A lot of White folks think that a Black person calling someone or something racist is an insult, an attack on a person’s character and a slur that is just as hurtful and bad as the n-word. (This idea was more or less one of the main points in Permanent Collection, a play by Thomas Gibbons that I saw recently. More about that below.) Others who wouldn’t go that far think it is a way to stop a conversation, to put a White person on the defensive and give them no way to reply. I think this way of interpreting the r-word is both sociologically interesting and a big problem in its own right.
Overreaction to the r-word is a big problem in our schools. Some Black children have learned that they can get a big reaction out of naive White teachers who are disciplining them by calling the teacher racist. In one typical scenario, the White teacher backs off on disciplining the child until the child’s behavior is so out of control that she can justify kicking the child out of the classroom; in another, the teacher turns the whole thing into a conversation about trying to get the child to see how much the teacher’s feelings have been hurt by the name-calling. And parent-teacher conferences similarly fall apart – the teacher complains about the child, the parent says the teacher is being racist, and the teacher withdraws into a sullen angry silence, thinking “You are just playing the race card to avoid taking responsibility for your child.” But it is not just the schools, it is everywhere. You point to the vast disparities in Black and White arrest and imprisonment rates and say “this is racist,” and public officials say: “I treat everyone the same regardless of race. How dare you insult my integrity.” Even when the reactions are less extreme, many Whites just shut down when the r-word comes into play. Continue reading “the r-word”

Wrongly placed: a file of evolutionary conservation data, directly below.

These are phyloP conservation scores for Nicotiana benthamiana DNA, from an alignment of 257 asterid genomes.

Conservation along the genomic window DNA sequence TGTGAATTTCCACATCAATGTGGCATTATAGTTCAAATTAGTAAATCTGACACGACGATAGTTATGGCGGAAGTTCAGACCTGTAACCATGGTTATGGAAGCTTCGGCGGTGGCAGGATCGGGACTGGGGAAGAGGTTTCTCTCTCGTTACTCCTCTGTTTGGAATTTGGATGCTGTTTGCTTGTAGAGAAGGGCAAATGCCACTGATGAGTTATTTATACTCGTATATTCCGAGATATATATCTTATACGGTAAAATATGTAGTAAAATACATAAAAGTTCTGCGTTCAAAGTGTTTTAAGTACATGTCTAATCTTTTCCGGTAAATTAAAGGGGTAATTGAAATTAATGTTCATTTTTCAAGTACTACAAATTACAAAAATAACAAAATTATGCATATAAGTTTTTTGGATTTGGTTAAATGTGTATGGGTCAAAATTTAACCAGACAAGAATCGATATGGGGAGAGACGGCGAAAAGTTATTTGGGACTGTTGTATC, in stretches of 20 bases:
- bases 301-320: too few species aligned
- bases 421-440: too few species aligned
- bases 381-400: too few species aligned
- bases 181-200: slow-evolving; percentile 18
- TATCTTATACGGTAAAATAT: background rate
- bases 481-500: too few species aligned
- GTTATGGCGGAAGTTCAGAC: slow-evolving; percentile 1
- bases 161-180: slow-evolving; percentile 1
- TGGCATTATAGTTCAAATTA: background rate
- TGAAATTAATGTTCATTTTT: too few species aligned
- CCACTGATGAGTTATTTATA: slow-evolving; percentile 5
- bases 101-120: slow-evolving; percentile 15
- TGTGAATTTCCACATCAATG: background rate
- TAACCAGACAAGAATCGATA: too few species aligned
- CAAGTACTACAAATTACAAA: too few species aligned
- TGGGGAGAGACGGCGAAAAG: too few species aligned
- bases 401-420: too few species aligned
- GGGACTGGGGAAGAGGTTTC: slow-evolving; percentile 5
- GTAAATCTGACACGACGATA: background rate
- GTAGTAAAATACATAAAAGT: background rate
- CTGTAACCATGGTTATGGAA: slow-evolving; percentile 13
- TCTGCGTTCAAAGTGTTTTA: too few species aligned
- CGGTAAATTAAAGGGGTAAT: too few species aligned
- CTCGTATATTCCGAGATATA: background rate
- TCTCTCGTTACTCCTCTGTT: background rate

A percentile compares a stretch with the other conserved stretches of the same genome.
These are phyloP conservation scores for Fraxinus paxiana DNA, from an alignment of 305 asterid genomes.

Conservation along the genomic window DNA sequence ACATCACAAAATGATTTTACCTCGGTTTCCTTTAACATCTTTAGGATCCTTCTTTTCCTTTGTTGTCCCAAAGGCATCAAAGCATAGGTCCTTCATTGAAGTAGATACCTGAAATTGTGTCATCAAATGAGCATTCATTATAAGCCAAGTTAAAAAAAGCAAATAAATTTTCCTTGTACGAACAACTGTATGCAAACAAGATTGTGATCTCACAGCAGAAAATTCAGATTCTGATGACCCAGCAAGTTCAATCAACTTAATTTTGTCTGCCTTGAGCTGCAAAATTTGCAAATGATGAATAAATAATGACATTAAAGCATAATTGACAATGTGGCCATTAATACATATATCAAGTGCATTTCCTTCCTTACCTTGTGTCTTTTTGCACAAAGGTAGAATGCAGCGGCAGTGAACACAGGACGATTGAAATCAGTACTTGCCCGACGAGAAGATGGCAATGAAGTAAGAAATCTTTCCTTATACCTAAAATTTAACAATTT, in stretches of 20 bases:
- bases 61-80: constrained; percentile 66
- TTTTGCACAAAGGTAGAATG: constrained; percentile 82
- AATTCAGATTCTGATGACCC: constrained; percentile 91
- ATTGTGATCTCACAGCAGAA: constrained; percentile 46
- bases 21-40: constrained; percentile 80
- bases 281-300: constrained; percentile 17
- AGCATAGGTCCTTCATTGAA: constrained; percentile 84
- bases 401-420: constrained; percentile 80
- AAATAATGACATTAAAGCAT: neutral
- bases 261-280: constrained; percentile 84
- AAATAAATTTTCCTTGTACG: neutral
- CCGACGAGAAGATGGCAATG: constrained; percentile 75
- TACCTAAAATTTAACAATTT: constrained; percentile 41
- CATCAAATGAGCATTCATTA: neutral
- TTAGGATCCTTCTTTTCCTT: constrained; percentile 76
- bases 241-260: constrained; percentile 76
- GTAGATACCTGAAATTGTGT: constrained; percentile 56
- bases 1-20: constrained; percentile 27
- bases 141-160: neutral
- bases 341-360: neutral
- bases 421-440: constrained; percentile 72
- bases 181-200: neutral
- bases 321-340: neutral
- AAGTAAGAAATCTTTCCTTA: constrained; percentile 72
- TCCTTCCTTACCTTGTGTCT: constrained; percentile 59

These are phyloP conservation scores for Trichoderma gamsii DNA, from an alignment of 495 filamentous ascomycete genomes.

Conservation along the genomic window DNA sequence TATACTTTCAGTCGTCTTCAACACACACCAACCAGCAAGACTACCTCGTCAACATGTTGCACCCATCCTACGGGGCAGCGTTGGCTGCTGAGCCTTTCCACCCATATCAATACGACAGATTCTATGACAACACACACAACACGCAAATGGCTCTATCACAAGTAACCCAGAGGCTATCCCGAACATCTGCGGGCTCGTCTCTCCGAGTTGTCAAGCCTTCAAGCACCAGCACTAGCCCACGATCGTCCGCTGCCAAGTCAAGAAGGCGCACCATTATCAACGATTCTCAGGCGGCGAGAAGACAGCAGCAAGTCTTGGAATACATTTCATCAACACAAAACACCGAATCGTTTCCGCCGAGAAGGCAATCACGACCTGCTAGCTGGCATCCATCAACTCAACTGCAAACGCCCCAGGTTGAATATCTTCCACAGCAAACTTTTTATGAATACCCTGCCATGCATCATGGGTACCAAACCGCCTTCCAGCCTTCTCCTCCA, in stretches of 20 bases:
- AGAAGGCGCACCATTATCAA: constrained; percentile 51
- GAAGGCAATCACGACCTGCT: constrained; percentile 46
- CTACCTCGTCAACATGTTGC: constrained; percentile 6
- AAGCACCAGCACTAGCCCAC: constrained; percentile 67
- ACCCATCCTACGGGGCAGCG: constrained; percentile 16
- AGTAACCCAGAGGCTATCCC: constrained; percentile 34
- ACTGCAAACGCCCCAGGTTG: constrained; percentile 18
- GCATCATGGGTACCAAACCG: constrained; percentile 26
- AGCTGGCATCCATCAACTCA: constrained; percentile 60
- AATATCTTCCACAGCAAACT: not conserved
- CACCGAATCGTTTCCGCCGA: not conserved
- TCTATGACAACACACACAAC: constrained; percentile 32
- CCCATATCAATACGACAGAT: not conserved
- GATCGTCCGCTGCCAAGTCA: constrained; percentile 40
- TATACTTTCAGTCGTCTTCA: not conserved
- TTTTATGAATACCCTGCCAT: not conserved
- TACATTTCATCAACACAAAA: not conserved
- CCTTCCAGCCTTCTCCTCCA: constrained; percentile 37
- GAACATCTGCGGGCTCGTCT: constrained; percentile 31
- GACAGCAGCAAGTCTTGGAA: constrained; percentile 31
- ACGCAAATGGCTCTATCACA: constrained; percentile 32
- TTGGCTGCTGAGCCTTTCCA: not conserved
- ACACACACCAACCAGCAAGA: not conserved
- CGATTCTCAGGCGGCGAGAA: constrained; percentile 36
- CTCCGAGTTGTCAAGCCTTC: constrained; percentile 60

Maybe as long as two years ago, a state legislator called me to say that they were trying to get a commission created to deal with racial disparities, and would I agree to be on it if asked. Last January, the Governor announced that such a commission would be created, and it made front page news; I got a lot of reporter calls about it, many asking me if I’d be on the commission. I said I did not know if I’d be asked, but I’d serve if asked. The commission got created in late March and had its first meeting in April. The fact that the commission had actually been appointed was not news and was buried in a short paragraph in back pages. We were supposed to report in October, but this was impossible. Given the expertise on the commission, we could have begun writing our report at the first meeting and done a good job, but it was deemed important to get testimony from stakeholders and the public, and there were some things we learned we did not already know. Because of that, and other often-frustrating organizational issues I will not go into, we had to defer the deadline and were not able to really write the report until January. It is released today in the middle of one of the most exciting political weeks of the decade. I am assuming it will get essentially zero play, as “news hole effects” (which I’ve researched) mean that any bit of news is inevitably in conflict with other news. All I can hope is that our recommendations might get implemented despite the total lack of public discussion that can be expected from the timing of all this.